Beyond the ethnic divisions, the Arab revolts have also exposed the fundamental antagonisms between the Gulf monarchies, the new Revolutionary Arab States, and the principles underpinning the Turkish model. The Arab revolts have been a source of great concern politically for the Gulf Cooperation Counci states. To help prevent protests and demands for democratic reform, the GCC states have been pouring money into social welfare programs. In tandem, Saudi Arabia and Qatar have launched their own political efforts to cement their status as regional leaders. These efforts are aimed at shoring up political interests abroad, in order to ensure that the new crop of Arab leaders don’t get too aggressive in their calls for the export of their democratically inspired revolutions. These efforts are indicative of a larger discomfort with the fundamental ideas behind Turkish soft power. It also indicates that the GCC is uncomfortable with Ankara’s continuing efforts to cement its status as the democratic leader of the new Middle East.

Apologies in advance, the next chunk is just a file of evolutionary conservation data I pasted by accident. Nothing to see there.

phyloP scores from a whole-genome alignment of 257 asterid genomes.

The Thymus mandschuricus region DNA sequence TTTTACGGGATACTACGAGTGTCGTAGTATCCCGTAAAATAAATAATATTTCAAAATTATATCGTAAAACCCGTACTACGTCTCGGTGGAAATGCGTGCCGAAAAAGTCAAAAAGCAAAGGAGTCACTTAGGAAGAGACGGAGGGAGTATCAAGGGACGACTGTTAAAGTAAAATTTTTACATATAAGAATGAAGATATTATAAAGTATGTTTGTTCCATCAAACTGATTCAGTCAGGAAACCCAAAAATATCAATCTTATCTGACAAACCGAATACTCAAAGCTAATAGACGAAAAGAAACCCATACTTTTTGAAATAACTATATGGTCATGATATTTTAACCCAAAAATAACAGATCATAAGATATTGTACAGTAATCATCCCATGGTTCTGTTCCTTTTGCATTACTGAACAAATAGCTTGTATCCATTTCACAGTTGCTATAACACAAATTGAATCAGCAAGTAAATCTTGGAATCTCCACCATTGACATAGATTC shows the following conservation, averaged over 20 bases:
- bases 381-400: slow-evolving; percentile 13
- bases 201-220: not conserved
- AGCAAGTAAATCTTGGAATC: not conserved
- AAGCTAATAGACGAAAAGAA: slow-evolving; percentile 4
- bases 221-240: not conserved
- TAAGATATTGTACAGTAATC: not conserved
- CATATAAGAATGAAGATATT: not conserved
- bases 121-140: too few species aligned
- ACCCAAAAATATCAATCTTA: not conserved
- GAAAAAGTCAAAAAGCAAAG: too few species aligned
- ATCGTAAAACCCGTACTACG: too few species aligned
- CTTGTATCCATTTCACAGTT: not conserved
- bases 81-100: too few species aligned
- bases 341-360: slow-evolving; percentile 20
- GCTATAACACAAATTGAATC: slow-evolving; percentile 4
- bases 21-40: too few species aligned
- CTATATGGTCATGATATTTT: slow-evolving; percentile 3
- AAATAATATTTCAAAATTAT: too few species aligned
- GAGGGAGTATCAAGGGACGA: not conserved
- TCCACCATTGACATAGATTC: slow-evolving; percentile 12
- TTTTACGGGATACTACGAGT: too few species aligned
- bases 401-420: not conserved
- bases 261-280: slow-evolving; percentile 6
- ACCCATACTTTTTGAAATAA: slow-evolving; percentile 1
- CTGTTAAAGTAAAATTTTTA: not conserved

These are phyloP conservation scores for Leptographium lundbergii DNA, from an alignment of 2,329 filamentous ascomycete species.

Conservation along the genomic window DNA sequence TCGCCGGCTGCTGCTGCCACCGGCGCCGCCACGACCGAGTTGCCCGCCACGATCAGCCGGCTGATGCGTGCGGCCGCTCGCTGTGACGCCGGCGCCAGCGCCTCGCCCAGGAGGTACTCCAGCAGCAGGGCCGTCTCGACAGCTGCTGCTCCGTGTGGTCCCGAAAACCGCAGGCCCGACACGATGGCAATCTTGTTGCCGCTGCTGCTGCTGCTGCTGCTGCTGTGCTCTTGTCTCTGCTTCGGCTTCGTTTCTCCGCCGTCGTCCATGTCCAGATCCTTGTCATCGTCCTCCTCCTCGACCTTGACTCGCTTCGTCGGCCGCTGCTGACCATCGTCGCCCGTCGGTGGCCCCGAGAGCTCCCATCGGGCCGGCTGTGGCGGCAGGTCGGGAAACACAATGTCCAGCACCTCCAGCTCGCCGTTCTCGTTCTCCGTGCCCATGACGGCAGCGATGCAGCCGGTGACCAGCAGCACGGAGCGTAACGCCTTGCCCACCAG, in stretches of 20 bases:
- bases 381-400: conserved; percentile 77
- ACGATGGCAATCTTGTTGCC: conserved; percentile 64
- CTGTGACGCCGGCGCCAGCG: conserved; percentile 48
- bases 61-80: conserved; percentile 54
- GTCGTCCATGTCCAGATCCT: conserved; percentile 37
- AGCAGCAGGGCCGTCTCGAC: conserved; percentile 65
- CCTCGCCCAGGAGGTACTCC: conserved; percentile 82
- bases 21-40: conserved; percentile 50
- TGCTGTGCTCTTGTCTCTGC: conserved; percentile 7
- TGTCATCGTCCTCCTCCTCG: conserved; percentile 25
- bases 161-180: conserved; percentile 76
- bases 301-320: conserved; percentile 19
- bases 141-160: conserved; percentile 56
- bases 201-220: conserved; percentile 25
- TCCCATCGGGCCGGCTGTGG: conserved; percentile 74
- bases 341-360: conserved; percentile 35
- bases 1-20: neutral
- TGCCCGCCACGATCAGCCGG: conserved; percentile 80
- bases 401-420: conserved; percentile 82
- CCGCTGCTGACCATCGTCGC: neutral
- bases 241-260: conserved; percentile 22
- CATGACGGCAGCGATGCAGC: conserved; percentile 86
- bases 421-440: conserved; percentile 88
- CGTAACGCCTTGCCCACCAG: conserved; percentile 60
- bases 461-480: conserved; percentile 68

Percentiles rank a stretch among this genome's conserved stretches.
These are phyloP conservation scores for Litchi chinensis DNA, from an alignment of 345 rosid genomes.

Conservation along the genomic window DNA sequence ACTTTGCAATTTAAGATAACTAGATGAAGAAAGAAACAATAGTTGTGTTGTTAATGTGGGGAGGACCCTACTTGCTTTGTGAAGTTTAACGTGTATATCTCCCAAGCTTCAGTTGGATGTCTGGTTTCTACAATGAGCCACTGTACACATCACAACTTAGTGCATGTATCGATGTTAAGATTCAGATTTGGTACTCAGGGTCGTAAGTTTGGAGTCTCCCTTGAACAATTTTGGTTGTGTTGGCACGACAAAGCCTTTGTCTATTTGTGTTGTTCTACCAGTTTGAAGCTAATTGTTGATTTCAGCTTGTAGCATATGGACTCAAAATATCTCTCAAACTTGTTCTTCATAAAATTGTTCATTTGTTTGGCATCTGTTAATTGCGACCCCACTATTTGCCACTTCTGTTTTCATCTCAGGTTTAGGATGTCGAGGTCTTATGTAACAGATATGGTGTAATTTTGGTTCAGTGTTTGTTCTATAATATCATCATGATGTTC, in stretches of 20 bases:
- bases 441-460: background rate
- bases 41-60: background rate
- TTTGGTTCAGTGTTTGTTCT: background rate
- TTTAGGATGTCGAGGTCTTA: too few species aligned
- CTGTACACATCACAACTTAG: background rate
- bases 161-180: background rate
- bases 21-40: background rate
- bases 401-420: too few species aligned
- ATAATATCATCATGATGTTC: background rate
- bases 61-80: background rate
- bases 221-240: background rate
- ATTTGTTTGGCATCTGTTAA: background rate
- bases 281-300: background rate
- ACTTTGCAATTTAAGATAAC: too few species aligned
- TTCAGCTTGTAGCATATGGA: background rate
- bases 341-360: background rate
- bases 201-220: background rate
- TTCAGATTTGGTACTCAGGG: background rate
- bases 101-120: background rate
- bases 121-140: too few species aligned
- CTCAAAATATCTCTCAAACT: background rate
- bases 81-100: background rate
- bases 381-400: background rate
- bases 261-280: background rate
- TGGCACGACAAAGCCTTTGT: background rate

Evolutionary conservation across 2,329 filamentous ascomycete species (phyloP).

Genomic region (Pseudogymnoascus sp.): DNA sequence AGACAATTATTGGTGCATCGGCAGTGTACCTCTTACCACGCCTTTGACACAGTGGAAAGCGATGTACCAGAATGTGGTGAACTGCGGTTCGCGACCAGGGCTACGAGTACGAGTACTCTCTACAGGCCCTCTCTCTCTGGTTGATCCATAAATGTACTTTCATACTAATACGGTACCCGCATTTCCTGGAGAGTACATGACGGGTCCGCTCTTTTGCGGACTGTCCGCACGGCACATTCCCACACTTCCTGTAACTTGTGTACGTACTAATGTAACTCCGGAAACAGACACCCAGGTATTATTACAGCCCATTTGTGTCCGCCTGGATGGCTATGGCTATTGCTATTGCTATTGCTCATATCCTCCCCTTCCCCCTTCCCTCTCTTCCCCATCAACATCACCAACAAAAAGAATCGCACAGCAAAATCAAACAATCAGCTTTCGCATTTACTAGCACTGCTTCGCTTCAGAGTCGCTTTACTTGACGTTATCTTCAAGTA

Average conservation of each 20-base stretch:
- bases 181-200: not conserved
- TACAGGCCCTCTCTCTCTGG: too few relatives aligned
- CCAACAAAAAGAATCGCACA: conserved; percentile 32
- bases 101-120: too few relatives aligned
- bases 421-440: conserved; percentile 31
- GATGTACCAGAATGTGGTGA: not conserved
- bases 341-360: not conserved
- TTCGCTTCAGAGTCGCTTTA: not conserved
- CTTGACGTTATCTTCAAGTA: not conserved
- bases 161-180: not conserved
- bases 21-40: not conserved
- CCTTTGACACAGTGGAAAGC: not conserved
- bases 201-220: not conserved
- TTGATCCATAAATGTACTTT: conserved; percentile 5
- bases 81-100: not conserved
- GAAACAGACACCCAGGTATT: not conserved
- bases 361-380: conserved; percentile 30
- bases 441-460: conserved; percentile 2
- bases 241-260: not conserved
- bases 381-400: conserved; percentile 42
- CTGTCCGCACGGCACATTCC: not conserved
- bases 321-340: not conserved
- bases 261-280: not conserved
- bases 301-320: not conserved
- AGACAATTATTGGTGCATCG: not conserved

As a result, any Turkish attempt to encroach further on Arab issues is likely to breed tensions. This is likely to grow more acute as new, popularly elected Arab leaders in Libya, Tunisia, and Egypt rise to prominence, which will concomitantly diminish Erdogan’s appeal.
For Turkey, this does not necessarily have to be a bad thing. In Central Asia, Turkish businesses have thrived, even though the once touted Central Asian Turkish model has failed. Turkey was able to accomplish most of its political goals only after it dropped the rhetoric and began pursuing a quieter foreign policy aimed at strengthening trade relationship and growing business opportunities. In the Middle East, Turkish businesses are likely to continue to have distinct comparative advantages in the medium to long term. However, gaining access to these historically difficult markets will be difficult and will require a close relationship between governments.
Moving forward, Turkey should consider taking a step back from its self-imposed leadership role, treading more carefully, and identify areas and avenues to maximize its own political and economic influence. It should pair these efforts with a more sober analysis of its current capabilities, and a more inclusive foreign policy that focuses on long term regional dynamics.